Despite the undying persistence of EU technocrats (and their unyielding supporters), it has been obvious for many years that the proposition of a united Europe (without fiscal unity) is fundamentally unworkable. The Werner Report in 1970, as well as the following MacDougall Report in 1977, concluded that a functional European Union could not exist without a federal fiscal policy. A policy which- clearly unsupported by both the French and the Germans- has not taken shape and will not take shape, at least for some time to come. Member states that have ceded their currency sovereignty to the European Central Bank, do not have the means to properly manage their economic affairs. They are the rough equivalent of American states, unable to run up significant deficits, but unlike states or provinces, without a federal government which can use its fiscal power to bail them out. Member states of the Euro Zone have been forced from the beginning to accept harsh limitations on their government spending, preventing them from pursuing the policies necessary for real economic growth. Austerity and decline are irrevocably bound up with the Treaty of Maastricht, the founding of the Union itself, which makes claims that the EU can be reformed at all, dubious at best.
The monetary constraint of the Euro is essentially a choke hold, even on its most ardent supporters: the Germans. Consistently in the American media, we hear calls to emulate German ingenuity, the German economic model, German fiscal prudence, etc… But, in reality, we have to look at what the country most responsible for the crisis in the Euro Zone has done to counter-productively harm and constrain itself.
Without a flexible exchange rate, the German government (under the leadership of “Third Way” social democrat Gerhard Schrodinger) implemented a series of welfare and labour market reforms known as the Hartz IV which slashed government spending (and wages) in order to reduce inflation pressures (and thereby reduce domestic production costs). Even though this restored the profitability of German firms, it created a dilemma: with stagnant incomes, German workers could not buy back the goods they produced in sufficient quantities.
Unlike in the United States and the United Kingdom where stagnant wages have led to increasing private sector indebtedness, the Germans have pursued a policy of maintaining a trade surplus with the rest of the world- in essence, trading real goods that could be used to raise the living standards of the population, for financial benefits. The surpluses that Germany has run with its European neighbours are their trade deficits, deficits which those neighbours are unable to maintain without pursuing a policy of internal devaluation themselves (slashing social benefits, depressing wages, etc.), which in turn leads to depressed economic outcomes for their populations. This dysfunctional cascade is unsustainable. Hence, the roots of the Euro Zone crisis.
If the Germans (as well as other European nations) maintained their own currencies with a flexible exchange rate, these kinds of problems would not exist. The governments within the current Euro Zone would be able to pursue fiscal and monetary objectives with full autonomy because they would not be forced to maintain the value of a single currency. It’s a similar situation to countries that have pegged their exchange rate to that of another country. Nations with fixed exchange rates can’t run constant trade deficits, as well as large fiscal deficits because this would threaten to destabilize the target exchange rate. And so, nations under this kind of arrangement have to use deflationary measures to maintain their peg, causing unemployment, depressed wages, similar to the effects we see with a single European currency.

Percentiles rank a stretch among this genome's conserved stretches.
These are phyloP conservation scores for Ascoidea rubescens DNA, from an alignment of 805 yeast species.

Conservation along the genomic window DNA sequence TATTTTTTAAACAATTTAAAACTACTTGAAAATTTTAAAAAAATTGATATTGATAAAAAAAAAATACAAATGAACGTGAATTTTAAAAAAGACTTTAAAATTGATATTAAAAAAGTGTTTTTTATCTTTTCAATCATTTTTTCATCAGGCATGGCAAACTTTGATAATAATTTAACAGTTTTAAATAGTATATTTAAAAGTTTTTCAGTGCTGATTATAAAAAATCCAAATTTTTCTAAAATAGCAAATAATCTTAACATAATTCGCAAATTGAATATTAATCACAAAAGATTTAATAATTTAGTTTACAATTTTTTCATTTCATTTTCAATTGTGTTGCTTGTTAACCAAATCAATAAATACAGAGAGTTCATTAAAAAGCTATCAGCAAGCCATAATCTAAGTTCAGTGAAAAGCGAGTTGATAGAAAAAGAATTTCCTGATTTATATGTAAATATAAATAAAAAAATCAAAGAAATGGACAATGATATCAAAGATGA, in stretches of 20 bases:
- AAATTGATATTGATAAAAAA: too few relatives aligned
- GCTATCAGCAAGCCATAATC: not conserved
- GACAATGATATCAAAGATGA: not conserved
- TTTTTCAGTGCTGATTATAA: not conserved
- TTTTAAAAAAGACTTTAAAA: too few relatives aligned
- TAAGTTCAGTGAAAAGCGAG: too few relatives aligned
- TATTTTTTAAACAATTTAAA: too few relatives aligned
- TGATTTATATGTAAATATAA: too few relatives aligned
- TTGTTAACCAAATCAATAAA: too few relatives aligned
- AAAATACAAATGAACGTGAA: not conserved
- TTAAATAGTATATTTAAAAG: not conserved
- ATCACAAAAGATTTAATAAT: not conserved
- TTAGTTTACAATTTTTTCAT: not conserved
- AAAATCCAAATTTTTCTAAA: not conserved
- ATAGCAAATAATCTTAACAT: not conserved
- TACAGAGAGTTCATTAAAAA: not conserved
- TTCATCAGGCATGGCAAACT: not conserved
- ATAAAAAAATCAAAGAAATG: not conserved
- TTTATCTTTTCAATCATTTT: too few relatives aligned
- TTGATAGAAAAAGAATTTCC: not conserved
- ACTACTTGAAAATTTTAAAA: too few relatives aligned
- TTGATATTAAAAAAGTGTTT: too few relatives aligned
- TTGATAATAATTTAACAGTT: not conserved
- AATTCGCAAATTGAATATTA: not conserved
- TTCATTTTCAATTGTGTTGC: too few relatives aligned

Despite Britain’s wise avoidance of the Euro, they are still constrained by the arrangements of the Maastricht Treaty. The Stability and Growth Pact necessitates that Britain avoid “excessive deficit spending” (maintaining 60% debt to GDP ratio and a deficit under 3% of GDP) and allows the unelected European Council to issue fines and membership penalties (like the refusal of loans from the ECB) if it determines its spending to be excessive. As of right now, the British government has until the fiscal year of 2016/2017 to make the adjustments deemed appropriate by the European Council or face consequences. These asinine and undemocratic restrictions severely impair the British government from meeting what ought to be its legitimate fiscal obligation: ensuring that the public sector runs a deficit appropriate for the private sector’s demand to save. And they will severely impair any kind of attempt to pursue a social-democratic or socialist economic strategy in the coming years (say, if Labour comes to power).
Those who fear-monger over leaving the European Union simply don’t have economics on their side. The geographic proximity of Britain, as well as its economic stature, would prevent significant changes in relationships with its trading partners and neighbours if a Brexit did occur. Especially considering the high level of imports that it now maintains against other European nations, the United Kingdom would end up as Europe’s largest exporter after leaving, placing significant pressure on surrounding states to maintain good economic relations. The Norwegians, the Swiss, and the Icelanders all have shown that it is possible to exist outside of the European Union while maintaining relatively strong economies. The British could certainly do the same.